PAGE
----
Norman Mailer Tangles with Architecture Egghead


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April 16, 1964, Vol. IX, No. 26

Is Architecture Totalitarian?

Is contemporary architecture totalitarian? The eminently professional Architectural Forum in its April issue spread out before the readers the bitter words of an outsider. A Yale pro blasted back. The Forum picked up the attack on modern architecture by Norman Mailer that appeared in an old issue of Esquire and then asked Vincent J. Scully, professor of art history at Yale, to answer. Mailer was allowed the last word.

Mailer’s thesis is that architecture “was the first art to be engulfed by the totalitarians who distorted the search of modern architecture for simplicity, and converted it to monotony.” Mailer claimed that “this new architecture, this totalitarian architecture, destroys the past.” Wrote Mailer, “By dislocating us from the most powerful emotions of reality, totalitarianism leaves us further isolated in the empty landscapes of psychoses, precisely that inner landscape of void and dread which we flee by turning to totalitarian styles of life.”

Mailer scored the “totalitarian liberal” who “looks for new schools and more desks” while “the real (if vanishing) liberal looks for better books, more difficult books, to force upon the curriculum.”

“A high school,” he said, “can survive in a converted cow barn if the seniors are enouraged to read ‘Studs Lonigan’ the same week they are handed ‘The Cardinal’ or ‘Seven Storey Mountain.'”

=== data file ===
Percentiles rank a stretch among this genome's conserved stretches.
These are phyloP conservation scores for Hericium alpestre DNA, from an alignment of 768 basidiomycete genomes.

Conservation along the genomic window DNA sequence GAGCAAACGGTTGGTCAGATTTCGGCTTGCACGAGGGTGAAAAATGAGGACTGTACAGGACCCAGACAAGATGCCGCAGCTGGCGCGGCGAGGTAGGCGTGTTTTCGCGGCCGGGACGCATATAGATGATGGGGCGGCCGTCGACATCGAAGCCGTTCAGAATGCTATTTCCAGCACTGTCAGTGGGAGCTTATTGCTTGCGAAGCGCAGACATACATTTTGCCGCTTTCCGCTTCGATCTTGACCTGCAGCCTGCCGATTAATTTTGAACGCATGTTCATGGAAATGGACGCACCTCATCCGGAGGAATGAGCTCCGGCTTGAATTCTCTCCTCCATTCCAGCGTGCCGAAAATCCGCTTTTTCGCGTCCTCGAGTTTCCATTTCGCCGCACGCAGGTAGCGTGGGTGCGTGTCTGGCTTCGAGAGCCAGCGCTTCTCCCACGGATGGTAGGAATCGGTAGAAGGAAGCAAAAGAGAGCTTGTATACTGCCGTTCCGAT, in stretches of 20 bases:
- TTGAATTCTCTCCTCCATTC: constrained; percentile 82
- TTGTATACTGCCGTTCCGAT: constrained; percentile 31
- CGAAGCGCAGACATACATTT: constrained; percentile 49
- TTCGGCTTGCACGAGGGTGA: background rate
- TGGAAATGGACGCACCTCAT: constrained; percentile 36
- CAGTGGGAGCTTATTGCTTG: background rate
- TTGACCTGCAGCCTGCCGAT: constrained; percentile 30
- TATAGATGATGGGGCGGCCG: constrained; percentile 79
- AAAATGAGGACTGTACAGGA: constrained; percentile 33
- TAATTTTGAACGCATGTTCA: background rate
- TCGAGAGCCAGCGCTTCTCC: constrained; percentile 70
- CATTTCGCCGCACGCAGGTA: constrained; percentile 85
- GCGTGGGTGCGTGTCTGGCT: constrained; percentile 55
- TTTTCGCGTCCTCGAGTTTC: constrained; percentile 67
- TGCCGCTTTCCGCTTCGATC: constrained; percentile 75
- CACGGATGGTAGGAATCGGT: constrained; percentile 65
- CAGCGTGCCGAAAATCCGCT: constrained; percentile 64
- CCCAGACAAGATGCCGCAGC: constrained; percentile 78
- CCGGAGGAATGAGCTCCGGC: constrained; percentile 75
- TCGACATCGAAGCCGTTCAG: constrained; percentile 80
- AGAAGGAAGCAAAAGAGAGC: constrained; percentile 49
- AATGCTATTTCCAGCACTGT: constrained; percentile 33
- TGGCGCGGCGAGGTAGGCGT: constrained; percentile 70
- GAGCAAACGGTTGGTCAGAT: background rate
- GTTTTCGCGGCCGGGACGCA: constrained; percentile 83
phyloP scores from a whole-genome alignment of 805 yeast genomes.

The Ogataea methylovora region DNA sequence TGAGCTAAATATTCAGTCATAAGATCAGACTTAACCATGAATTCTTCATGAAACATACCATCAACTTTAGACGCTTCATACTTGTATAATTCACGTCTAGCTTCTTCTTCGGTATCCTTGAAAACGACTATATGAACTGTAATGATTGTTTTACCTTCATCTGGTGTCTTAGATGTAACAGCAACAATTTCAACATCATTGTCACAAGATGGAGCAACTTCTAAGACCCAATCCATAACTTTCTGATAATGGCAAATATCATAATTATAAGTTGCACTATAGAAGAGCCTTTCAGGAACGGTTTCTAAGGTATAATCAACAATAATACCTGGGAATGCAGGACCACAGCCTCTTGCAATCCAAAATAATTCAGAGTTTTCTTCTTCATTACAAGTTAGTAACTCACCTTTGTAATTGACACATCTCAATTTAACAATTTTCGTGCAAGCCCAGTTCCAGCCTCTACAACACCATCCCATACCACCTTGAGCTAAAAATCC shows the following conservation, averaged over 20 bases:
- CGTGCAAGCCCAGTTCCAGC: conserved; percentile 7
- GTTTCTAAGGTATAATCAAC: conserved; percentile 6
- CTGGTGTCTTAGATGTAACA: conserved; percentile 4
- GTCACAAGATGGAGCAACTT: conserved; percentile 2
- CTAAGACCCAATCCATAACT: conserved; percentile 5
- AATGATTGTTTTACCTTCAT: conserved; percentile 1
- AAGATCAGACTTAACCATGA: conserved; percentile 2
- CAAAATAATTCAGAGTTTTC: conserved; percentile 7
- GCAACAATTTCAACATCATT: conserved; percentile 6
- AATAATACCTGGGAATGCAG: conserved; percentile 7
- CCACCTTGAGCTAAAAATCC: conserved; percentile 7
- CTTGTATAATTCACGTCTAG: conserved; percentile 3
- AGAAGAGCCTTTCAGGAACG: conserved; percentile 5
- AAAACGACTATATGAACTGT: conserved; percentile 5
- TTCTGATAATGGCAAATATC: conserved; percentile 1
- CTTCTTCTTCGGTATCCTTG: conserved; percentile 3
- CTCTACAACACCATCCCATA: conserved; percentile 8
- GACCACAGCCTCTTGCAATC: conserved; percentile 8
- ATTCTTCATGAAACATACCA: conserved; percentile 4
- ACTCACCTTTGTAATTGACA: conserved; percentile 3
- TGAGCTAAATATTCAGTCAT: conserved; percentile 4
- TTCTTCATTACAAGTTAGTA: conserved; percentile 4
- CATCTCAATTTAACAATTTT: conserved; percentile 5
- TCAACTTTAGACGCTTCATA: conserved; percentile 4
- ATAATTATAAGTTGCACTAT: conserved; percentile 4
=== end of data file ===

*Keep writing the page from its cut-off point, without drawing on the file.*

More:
In his reply, after some acid comments on the “inability” of the ‘literati’ to “cope with constructed reality” — citing Partisan Review and New Republic critics as examples — Scully observed that Mailer’s “lazy, pot-boiling paragraphs…though no less representational in bias, shine like pure gold.” Scully pointed out that modern architecture is “banned by all the most totalitarian of the totalitarian countries. Mailer’s equating of modern architecture with totalitarianism, he said, “is historically speaking the Big Lie at its most majestic.

Scully noted that “the work of Wright, Le Corbusier, and Aalto — not, surely, to mention that of Lou Kahn — flatly contradicts everything, absolutely everything, Mr. Mailer has to say.”

But then Scully went on to agree that Mailer’s “exact and terrible phrase, ‘the empty landscapes of psychosis'” was precise when applied to the rebuilding of city centers. “Indeed, as we ream out the centers of our cities for redevelopment and more or less leave them as scaleless open spaces inhabited largely by parked automobiles, it may be that we are in fact imagining that ‘inner landscape of void and dread’ to which Mr. Mailer refers.”

To Scully, however, “the architectural situation relative to humanity and the earth as a whole is a good deal more serious even than he (Mailer) seems to find it. ‘Totalitarianism,’ indeed!” Scully exclaimed. “The locust and the lemming come to mind.”

Undaunted by the expert’s admiration for Frank Lloyd Wright, Mailer used his last word to attack the Guggenheim Museum for shattering “the mood of the neighborhood.”

[Each weekday morning, we post an excerpt from another issue of the Voice, going in order from our oldest archives. Visit our Clip Job archive page to see excerpts back to 1956.]